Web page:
An evergreen loan, also known as a revolving loan, is a type of open-ended loan that can be borrowed repeatedly through a certain period of time. The borrower can take out funds, repay them, and take them out again as needed, so long as the total doesn’t exceed the maximum limit.
Evergreen loans are popular for businesses and individuals who need ongoing access to credit for fluctuating capital needs, rather than a single lump-sum amount at one time.
One of the most common types of evergreen loans is a credit card. When you use a credit card, you borrow money up to a certain limit, pay it back (often with interest), and then borrow again.
Another common type is a home equity line of credit (HELOC), where a homeowner can borrow against the equity in their home, repay the money, and then borrow again.
For an evergreen loan to remain “evergreen,” or open for borrowing, the borrower must stay current on interest payments and may also be required to pay a portion of the principal over time. The terms of the loan, including interest rates and minimum payments, are laid out in a credit agreement.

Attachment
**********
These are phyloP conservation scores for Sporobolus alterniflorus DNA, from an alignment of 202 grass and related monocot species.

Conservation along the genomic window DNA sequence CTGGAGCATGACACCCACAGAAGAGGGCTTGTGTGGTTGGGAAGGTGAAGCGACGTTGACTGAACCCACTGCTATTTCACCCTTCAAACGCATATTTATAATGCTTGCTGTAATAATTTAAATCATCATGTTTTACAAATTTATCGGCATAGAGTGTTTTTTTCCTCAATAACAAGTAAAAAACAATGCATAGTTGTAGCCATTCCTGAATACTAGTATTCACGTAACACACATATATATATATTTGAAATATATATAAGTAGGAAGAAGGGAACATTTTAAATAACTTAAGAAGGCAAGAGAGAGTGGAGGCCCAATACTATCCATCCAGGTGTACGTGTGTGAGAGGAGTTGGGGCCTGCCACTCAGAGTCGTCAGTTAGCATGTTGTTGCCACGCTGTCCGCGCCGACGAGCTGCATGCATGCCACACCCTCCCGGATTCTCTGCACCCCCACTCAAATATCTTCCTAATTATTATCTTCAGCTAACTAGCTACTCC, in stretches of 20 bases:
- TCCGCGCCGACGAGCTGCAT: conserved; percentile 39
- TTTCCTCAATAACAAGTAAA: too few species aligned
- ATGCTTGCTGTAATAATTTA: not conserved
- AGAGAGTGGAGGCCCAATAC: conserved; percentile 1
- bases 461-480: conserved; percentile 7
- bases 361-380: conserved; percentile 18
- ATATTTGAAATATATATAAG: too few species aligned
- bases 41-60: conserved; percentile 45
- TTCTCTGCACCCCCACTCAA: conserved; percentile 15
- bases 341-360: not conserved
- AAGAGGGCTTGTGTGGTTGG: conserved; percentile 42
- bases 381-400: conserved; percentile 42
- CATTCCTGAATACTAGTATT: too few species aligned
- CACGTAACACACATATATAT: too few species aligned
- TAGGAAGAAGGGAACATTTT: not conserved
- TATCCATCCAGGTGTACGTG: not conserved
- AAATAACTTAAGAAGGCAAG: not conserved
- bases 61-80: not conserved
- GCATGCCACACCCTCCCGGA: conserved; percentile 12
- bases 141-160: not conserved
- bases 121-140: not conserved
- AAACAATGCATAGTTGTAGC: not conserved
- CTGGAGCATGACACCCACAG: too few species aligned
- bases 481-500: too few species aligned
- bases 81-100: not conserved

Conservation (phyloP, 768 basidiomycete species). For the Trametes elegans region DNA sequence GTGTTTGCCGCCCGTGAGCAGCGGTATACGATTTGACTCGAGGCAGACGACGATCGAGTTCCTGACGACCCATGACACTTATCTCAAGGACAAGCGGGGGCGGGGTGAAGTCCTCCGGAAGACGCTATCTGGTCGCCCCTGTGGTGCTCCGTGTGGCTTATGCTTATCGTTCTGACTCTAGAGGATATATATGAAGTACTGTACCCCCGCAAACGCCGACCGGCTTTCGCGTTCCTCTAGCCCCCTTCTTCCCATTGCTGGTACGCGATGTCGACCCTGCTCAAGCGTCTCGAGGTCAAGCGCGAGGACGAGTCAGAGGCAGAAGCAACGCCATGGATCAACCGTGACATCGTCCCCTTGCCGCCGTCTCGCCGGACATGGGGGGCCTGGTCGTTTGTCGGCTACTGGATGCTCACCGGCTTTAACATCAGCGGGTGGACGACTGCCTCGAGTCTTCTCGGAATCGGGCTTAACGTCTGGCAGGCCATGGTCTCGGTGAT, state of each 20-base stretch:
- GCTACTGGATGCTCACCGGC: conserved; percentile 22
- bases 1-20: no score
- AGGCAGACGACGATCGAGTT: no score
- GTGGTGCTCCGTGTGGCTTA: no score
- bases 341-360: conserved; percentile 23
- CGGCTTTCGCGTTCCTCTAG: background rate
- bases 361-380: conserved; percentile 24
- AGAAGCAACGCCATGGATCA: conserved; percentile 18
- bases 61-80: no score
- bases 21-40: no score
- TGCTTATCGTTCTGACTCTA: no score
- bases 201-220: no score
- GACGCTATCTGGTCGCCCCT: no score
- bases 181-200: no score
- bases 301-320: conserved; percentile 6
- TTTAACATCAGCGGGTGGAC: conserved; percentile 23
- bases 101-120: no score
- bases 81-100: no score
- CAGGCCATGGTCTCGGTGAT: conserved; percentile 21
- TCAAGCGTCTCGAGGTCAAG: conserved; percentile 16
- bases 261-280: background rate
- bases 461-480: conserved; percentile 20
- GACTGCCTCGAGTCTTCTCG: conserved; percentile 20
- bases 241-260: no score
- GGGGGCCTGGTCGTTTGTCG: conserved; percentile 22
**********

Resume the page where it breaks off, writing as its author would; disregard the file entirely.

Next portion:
Example of an Evergreen Loan
Let’s consider a common type of evergreen loan – a credit card.
Let’s say you apply for a credit card and get approved with a credit limit of $10,000. This credit limit is the maximum amount you can borrow at any one time.
In the first month, you make purchases amounting to $2,000. You now have an outstanding balance of $2,000 and $8,000 remaining in available credit.
When your payment due date comes around, you decide to pay off $1,000. After this payment, your outstanding balance reduces to $1,000, and your available credit increases back up to $9,000.
Next month, you spend another $1,500 with your credit card. Your outstanding balance is now $2,500 ($1,000 from the previous month + $1,500 new spending), and your available credit is $7,500.
This cycle of spending, repaying, and spending again can continue as long as you keep your account in good standing by making at least the minimum payment each month, and not exceeding your credit limit. This is an example of an evergreen or revolving loan.
Please note that interest is typically charged on any balance you carry from month to month, so it’s always in your best interest to pay off as much of the balance as you can afford each month.